Meteorites smacking into the early Earth could have created warm, watery environments favorable to primordial life. A new study of an impact crater in Finland suggests that such hydrothermal activity could have lasted up to 1.6 million years — at least 10 times longer than theory suggested, providing plenty of time for life to emerge and spread.
Ancient impact craters on Mars were probably also home to hydrothermal activity, making them good places to search for signs of life, the team reports online February 19 in Geochimica et Cosmochimica Acta.
The work is “quite exciting,” says Gordon Osinski, a planetary geologist at the University of Western Ontario in Canada. “One of the big unknowns has been how long do these hydrothermal systems last.”
Because hydrothermal systems house life’s most ancient lineages, many biologists think that the first organisms arose there. Volcanoes drive most hydrothermal activity today, such as the hot springs and geysers of Yellowstone. But when life evolved about 3.8 billion years ago, frequent impacts pummeling the planet were the largest source of hydrothermal activity. Energy from such events melted rock and heated water circulating through the Earth’s crust. These hydrothermal environments would have been cozy, protective habitats where life could have emerged, or at least thrived and evolved, Osinski says.
Geologic activity has erased most of the planet’s craters and left the remaining ones poorly preserved, says planetary scientist David Kring of the Lunar and Planetary Institute in Houston. But scientists have managed to estimate that the roughly 250-kilometer-wide Sudbury Crater in Canada hosted hydrothermal activity for a million years or longer after it formed about 1.85 billion years ago.
Smaller impacts, leaving behind holes 20 to 30 kilometers wide, are 10 times as common. So these medium-sized impacts could have played a more important role than big ones in the origins of life, says study coauthor Martin Schmieder, a geologist at the University of Western Australia in Crawley. But theoretical calculations had indicated these craters would have cooled too quickly to sustain hydrothermal activity for more than a few tens of thousands of years—probably not long enough for life to have gotten its start there.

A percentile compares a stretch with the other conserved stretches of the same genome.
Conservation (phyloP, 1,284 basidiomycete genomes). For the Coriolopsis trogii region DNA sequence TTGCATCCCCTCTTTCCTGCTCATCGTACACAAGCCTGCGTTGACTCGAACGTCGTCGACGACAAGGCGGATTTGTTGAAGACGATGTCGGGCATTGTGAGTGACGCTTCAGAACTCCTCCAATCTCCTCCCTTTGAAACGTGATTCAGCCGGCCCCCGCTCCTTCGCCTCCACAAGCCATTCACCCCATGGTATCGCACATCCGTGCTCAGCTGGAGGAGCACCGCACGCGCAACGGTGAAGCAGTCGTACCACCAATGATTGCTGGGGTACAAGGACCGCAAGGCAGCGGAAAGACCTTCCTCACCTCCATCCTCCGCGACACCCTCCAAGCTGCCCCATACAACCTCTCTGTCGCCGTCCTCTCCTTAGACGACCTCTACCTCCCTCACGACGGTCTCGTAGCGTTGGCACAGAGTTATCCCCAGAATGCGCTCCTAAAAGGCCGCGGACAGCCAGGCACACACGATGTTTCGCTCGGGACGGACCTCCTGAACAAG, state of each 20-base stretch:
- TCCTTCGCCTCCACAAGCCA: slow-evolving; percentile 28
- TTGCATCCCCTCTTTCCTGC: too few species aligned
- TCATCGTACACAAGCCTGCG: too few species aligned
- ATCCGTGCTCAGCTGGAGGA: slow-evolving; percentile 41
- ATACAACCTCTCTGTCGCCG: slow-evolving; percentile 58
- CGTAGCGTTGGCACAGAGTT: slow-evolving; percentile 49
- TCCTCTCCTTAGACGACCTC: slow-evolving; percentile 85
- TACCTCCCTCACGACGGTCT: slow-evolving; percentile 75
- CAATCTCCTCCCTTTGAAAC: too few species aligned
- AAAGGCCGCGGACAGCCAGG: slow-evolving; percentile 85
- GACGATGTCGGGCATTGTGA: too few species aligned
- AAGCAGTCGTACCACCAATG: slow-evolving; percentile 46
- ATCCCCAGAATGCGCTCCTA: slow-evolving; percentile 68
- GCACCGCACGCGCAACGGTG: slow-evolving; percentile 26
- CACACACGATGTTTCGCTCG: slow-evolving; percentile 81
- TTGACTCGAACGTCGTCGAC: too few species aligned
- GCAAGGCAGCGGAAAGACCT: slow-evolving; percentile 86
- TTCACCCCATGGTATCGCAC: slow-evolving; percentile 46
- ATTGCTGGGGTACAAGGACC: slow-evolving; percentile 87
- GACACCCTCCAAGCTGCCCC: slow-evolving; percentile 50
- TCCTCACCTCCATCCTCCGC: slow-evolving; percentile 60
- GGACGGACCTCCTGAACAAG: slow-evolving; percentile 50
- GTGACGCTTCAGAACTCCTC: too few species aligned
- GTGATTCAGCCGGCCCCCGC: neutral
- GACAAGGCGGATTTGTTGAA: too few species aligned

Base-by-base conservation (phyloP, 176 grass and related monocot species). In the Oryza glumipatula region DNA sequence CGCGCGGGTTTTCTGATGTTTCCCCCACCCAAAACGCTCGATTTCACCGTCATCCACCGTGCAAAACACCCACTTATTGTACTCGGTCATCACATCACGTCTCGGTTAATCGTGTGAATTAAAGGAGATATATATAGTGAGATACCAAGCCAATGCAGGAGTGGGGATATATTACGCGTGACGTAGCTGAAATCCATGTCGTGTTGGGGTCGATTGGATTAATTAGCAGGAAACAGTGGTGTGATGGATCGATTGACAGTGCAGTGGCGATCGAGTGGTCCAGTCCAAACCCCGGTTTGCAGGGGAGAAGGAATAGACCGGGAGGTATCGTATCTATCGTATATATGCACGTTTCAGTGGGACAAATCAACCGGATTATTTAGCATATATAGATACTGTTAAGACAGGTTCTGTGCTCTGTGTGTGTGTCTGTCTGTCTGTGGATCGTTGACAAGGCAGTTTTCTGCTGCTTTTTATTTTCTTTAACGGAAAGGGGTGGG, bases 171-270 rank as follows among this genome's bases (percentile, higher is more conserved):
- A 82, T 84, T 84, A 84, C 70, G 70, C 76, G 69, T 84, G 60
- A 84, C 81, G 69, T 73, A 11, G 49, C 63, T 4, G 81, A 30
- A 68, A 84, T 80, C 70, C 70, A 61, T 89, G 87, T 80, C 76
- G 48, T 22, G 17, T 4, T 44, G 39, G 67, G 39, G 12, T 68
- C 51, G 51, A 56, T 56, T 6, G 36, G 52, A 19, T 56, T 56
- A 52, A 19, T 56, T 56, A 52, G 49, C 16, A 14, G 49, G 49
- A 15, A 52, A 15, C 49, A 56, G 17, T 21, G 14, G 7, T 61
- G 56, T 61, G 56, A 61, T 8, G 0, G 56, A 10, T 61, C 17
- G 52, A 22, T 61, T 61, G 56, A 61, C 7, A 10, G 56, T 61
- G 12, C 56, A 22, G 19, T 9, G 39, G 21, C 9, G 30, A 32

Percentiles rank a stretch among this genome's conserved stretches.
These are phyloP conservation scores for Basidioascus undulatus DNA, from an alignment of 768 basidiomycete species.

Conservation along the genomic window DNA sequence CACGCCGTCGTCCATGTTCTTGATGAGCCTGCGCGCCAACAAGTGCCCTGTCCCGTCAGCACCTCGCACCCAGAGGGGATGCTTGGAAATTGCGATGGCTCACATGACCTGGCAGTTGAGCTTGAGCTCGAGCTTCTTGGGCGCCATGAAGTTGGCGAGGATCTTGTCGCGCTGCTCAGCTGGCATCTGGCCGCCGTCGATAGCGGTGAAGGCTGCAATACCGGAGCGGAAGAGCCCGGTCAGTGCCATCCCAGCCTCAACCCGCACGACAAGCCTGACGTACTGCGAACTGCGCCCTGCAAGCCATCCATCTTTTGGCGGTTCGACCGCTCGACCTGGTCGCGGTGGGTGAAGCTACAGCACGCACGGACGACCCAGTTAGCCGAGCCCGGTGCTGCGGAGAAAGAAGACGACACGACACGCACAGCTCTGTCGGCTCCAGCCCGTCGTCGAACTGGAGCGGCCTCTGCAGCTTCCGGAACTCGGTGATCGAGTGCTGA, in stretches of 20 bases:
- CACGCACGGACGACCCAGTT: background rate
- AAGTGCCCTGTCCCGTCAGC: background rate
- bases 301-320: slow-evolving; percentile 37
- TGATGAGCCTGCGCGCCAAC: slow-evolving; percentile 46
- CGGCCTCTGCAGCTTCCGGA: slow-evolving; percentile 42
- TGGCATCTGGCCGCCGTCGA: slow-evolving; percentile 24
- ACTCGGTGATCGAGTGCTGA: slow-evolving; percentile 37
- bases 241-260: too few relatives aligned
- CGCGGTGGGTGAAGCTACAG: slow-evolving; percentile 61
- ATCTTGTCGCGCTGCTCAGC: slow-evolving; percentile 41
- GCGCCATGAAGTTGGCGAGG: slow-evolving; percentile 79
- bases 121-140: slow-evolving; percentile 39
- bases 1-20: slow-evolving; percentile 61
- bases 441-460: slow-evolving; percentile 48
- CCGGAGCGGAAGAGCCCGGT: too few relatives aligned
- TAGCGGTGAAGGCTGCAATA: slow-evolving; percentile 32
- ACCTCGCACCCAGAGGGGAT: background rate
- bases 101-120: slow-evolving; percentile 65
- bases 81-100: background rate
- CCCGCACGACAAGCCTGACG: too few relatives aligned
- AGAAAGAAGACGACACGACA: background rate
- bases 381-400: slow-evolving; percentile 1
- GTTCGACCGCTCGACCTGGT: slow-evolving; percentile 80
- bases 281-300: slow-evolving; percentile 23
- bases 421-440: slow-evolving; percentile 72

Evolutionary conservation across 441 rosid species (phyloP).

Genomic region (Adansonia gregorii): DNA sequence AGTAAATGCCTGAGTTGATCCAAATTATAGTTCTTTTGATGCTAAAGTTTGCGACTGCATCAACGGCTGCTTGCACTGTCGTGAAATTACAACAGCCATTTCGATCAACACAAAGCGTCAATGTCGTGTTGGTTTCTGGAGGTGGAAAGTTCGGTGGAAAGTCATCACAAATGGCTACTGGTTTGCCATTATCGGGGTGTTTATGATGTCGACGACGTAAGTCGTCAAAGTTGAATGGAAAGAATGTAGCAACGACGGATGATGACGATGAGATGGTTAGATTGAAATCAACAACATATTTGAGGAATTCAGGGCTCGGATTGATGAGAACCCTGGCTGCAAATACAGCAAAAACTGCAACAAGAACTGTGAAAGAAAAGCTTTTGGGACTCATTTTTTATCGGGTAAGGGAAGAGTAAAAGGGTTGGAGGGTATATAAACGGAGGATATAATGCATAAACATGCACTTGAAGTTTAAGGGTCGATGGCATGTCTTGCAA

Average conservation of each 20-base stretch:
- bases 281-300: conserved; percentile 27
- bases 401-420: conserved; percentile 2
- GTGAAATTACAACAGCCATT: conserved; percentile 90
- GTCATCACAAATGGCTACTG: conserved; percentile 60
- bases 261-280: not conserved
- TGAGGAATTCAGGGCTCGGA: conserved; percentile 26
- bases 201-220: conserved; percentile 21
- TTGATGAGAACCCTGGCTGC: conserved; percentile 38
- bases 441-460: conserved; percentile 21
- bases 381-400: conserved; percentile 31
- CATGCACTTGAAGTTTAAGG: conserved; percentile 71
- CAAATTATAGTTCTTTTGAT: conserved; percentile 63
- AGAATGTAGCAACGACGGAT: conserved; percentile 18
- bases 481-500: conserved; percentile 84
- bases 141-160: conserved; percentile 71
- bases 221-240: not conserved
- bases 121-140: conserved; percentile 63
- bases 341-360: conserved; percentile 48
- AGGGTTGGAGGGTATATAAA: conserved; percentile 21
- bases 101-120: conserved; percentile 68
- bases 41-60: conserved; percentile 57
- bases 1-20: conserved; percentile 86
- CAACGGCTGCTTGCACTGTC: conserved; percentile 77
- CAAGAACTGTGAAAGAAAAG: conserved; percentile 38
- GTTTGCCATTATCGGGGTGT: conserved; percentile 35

Schmieder and coauthor Fred Jourdan of Curtin University in Perth, Australia, didn’t intend to measure the cooling time of a medium-sized crater. But that’s what happened when they dated Finland’s 23-kilometer-wide Lappajärvi Crater. Using rocks from the crater, the pair determined that the impact occurred about 76.2 million years ago.
But some samples were as much as 1.6 million years younger. Those samples were grains of potassium-feldspar, which is one of the last minerals to crystallize when rock melted by an impact cools. The difference in age between the older rocks and the potassium-feldspar represents the period when the crater was hot enough to support a hydrothermal environment, Schmieder and Jourdan say.
Similar studies of other craters will help determine whether long-lived hydrothermal activity is common to all medium-sized impacts or unique to Lappajärvi, says planetary scientist Jay Melosh of Purdue University in West Lafayette, Ind. Schmieder and Jourdan plan to look at well-preserved craters in Germany or Australia, where they will also investigate properties that influence how long a crater takes to cool.
“I’m happy, if not ecstatic, that people are going to these [smaller] impact craters to collect the data,” Kring says. That will help researchers improve computer simulations of hydrothermal systems in impact craters on Earth and on Mars.